I couldn’t discover any scientific studies to back up my assertion or explain the link between depression and social media use.
There have been numerous studies on how social media can lead to depression, although the data is shaky:
One study indicates that social media is damaging, and another proves the contrary. (A February 2015 University of Missouri study attempts to stop the controversy by stating that it is all about how you use it.)
When you stalk acquaintances and compare your life to theirs, sadness sets in. You will be happy if you care for your friends and family. This raises the question, did the researchers ever use Facebook?)
When I questioned if her other depressed patients were also unable to use social media, my psychiatrist replied matter-of-factly, “Oh yeah, I see it a lot.” “One even recently discarded her cell phone.”
Even though no research has been conducted on the impact of social media on pre-existing depression, professionals believe that this effect is so clear that it is hardly remarkable.
“Oh absolutely, I see that a lot,” my psychiatrist at Berlin’s Charité University Psychiatric Clinic remarked matter-of-factly when I questioned if her other sad patients couldn’t use social media as well. “One even recently gave away her cell phone.”
She added that this is due to the stress caused by social media and frequent accessibility. “Plus, when you’re depressed, you don’t want to see how wonderful other people’s lives are.”
In search of clarification, I turned to Professor Isabella Heuser, director of the Charité Clinic for Psychiatry and Psychotherapy, who swiftly corroborated my psychiatrist’s assessment of depression’s incompatibility with social media.
She recognised that some patients use Facebook when they can’t sleep at night, but they often don’t or can’t communicate about their depression on the platform and can’t draw any positive conclusions from experience.
I told her what I had discovered via introspection.
Because I could no longer perform on social media, I mentally prepared tweets and planned Instagram photo opportunities.
That seemed unimaginable at the time. Just thinking about it made me so nervous that I couldn’t keep my jaw closed.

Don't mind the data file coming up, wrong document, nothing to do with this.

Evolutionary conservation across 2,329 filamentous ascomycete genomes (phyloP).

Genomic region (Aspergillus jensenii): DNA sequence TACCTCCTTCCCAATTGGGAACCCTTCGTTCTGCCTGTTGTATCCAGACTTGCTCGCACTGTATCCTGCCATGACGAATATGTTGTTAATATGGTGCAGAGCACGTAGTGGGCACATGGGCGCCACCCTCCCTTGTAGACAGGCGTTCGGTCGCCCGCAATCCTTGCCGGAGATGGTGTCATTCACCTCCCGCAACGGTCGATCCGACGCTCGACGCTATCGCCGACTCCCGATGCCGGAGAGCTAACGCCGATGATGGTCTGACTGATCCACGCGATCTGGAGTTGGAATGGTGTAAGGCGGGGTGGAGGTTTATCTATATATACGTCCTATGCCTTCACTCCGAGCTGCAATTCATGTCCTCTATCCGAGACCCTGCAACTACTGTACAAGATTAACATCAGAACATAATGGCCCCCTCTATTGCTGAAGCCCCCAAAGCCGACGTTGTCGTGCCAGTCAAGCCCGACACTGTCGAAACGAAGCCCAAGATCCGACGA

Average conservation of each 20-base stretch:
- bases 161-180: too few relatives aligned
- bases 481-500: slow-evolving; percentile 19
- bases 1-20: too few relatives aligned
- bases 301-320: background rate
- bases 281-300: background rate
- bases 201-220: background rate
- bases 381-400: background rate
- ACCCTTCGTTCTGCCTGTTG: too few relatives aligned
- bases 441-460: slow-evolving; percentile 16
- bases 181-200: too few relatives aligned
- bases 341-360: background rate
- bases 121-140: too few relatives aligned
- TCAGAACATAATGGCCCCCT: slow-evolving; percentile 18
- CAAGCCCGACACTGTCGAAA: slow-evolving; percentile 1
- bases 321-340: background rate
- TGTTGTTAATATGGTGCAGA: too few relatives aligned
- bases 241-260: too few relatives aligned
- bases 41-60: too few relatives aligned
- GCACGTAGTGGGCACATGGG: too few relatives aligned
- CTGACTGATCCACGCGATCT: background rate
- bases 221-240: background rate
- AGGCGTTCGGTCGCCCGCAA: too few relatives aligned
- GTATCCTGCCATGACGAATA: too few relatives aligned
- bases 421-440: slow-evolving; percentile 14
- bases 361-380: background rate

It was also new to me that I was now knowingly suffering from comparing my life to others.
If I felt a strong desire for rapid pleasure, which felt harmful – think receding water – that harmed my already wounded attention span even more.
When Professor Heuser heard the last statement, she responded, “Well, that’s easy to explain physically.” “Through everyday involvement with social media, your brain has learned that logging on in the morning results in a nice experience.”
Positive thinking, escapism
That is dopamine, anticipation, and you can still have it. However, your organism can no longer produce the good emotion that generally follows.
That is a classic sign of despair.
You can’t sense joy or connection with others.” And, she explains, because my brain remembers how joy used to feel, its absence and emptiness are subconsciously felt as painful.
“Will has to do with energy,” she explained why I found it so difficult to resist the pull of dopamine release.
And depression is precisely defined by a lack of vitality.” And, while my attention span had always been limited, perhaps the depression had lowered it below a tolerable level.
I looked through my Facebook feed looking for content, and the further back I went, the more envious I grew of my own life as I had portrayed it.
So far, so good from a medical standpoint. But what about the sharp sense of inadequacy? I mentioned a particularly egregious case to Professor Heuser:
Shortly before my second breakdown, an artist friend asked me to participate in a video about how we portray ourselves and our accomplishments online and offline.
I was asked to read a few of my own social media posts. I looked through my Facebook feed looking for content, and the further back I went, the more envious I grew of my own life as I had portrayed it.
My glowing posts from Istanbul, Tokyo, and New York City, my stories of adventures in the West Bank and the Baltic Sea, the stories I’d written and magazines I’d edited, and my astute commentary on current events, all topped off with likes and comments from people I’d met (or not met) at some point in my life – irrevocable proof that I’d once been prosperous, famous, cheerful, and even happy.
After approximately a year, I was struck with so much self-pity that I had to cancel the whole thing.